Racing, Rat Poison and Road Dust

Thomas Hicks being carried to the finish line as he hallucinated from the rat poison. Photo by: Unknown (pulled from Wikipedia).

Thomas Hicks being carried to the finish line as he hallucinated from the rat poison. Photo by: Unknown (pulled from Wikipedia).

In the summer of 1904, St. Louis held the most disastrous Olympic Games in history. The Olympics was such a catastrophe that it put the entire future of the games at risk. In the beginning, The International Olympic Committee was planning to bring back the Olympics into the modern era. However, The Olympic Games became a laughing stock of the 1900s. This was mostly due to the 1900s France Olympics and the fact that France didn’t seem to have any resources for the games. With the swimming event being held in the River Seine and broken poles used as hurdles. It was also severely overshadowed by the World’s Fair. 


In 1904, they decided to hold the games in St. Louis. This was after some arguments with Chicago due to some fear that the Olympics would look like a sideshow to the World’s Fair. They had planned to hold the World’s Fair in St. Louis and the Olympics in Chicago. But they muscled through it and held both events in St.Louis. 


The 1904 Olympics had around 650 athletes, with only 12 countries participating. Of those 650 athletes, less than half were American and Canadian. For scale, the 2021 Summer Olympics had 206 nations and 11,656 athletes. 


Because there were very few people playing, they had citizens from the streets participate. There was hardly any media coverage on the games because, as previously stated, it was in the shadow of the World’s Fair. 


This all led up to a 24.85-mile marathon run. The course had around seven hills over a hundred feet tall. Some roads had loose stones and dust, but The Olympics didn’t close the roads, so the athletes had to be careful of trains and traffic. But the worst of it all was that the runners could not drink water. James Sullivan, the Chief Organizer of the games, said that he wanted to minimize fluid intake to see the effects of purposeful dehydration. This practice was rather common around this time. The only spots for water were at mile six from a water tower or a well along mile 12.


There were 32 runners in the race. In the race, there were notable people such as William Garcia, but he dropped out after collapsing on the road because his lungs and esophagus had been filled with dust from the roads, and he had ripped his stomach lining. There was also John Lordan, who had won the Boston race a few years prior. Despite people’s high expectations for him, he ended up dropping out at the first mile because he began vomiting. 


However, the games featured the first players from Africa. Their names were Len Taunyane and Jan Mashiane, and they seemed to be doing well. Up until Mashiane was chased off the course by a dog (but he will come back later).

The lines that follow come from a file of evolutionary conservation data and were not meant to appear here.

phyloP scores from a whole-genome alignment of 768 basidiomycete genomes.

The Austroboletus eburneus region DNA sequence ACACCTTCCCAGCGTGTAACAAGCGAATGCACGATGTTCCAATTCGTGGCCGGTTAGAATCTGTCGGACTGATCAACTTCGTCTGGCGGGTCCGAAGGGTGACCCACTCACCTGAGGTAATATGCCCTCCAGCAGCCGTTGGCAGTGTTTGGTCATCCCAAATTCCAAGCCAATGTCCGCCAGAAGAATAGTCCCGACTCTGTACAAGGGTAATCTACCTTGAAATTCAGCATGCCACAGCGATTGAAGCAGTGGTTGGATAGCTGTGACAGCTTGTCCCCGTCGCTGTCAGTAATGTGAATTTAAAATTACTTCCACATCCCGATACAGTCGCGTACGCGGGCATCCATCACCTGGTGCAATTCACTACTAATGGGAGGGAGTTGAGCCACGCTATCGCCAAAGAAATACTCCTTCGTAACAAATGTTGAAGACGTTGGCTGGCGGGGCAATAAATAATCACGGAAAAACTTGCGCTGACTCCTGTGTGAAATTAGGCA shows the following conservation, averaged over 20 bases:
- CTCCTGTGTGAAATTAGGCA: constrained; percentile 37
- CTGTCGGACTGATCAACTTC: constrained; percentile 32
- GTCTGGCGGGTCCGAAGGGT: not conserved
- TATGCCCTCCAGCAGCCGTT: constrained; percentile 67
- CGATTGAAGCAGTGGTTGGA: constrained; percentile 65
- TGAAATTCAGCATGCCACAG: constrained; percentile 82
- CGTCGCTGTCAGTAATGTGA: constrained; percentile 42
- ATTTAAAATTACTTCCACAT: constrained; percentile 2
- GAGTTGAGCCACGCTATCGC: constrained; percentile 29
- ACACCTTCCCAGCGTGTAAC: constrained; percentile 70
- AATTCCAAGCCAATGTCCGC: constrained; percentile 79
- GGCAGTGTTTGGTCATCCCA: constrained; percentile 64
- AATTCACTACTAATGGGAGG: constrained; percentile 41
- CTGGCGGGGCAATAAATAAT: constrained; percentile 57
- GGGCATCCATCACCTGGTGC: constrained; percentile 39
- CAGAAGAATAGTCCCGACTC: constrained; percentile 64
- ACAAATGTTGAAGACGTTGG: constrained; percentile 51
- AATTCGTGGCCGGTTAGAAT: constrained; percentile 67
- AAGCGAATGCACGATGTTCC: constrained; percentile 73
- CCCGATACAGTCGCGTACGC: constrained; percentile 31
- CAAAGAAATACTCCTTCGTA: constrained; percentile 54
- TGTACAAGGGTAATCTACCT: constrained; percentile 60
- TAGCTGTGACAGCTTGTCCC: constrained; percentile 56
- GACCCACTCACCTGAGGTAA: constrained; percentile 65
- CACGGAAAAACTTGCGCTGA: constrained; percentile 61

Thomas Hicks was a racer who had a training team driving next to him. The training team gave Hicks egg whites and rat poison as a drink, thinking it would enhance his performance. This, of course, didn’t go over well. But, it didn’t kill him. He was cramping up and limping as his trainers kept giving him the concoction along the way.


We also had Felix Carvajal, a mailman from Cuba. He had to hitchhike and walk around 600 miles from New Orleans to St. Louis after gambling all his money away and showed up to the race mere minutes before it started. In the race, he ended up stealing peaches from some drivers, who turned out to have been Hicks’s training team. A bit later, he went apple picking and stole apples, which made his stomach hurt due to them being rotten, so he took a nap in the middle of the race. 


Another runner, Fred Lorz, hitchhiked in a car for 11 miles of the race and waved at the runners and watchers. Lorz ran the final five miles and finished the race in first place. The spectators were ecstatic because Lorz was American and had won. Just as Alice Roosevelt was about to give him the gold medal, they discovered he had cheated and became disqualified. So the place for number one was still open.


Hicks (The man given rat poison and egg whites) was coming towards the finish line, passing out and hallucinating from the strychnine. Hicks is quoted as saying, “Never in my life have I run such a touch course. The terrific hills simply tear a man to pieces,” and was pretty much carried over the finish line by his trainers. 


Mashiane (who was chased off by dogs) got back on course and finished 12th place. While, Taunyane finished in ninth place, and Carvajal (the napping peach thief) finished in fourth place. Out of the 32 runners, only 14 passed the finish line, making this the most disastrous Olympic Game to date. 


In an attempt to save the Olympics, they had another set of games in 1906, taking place in Athens, and that seemed to reignite the idea of the international athletics competition.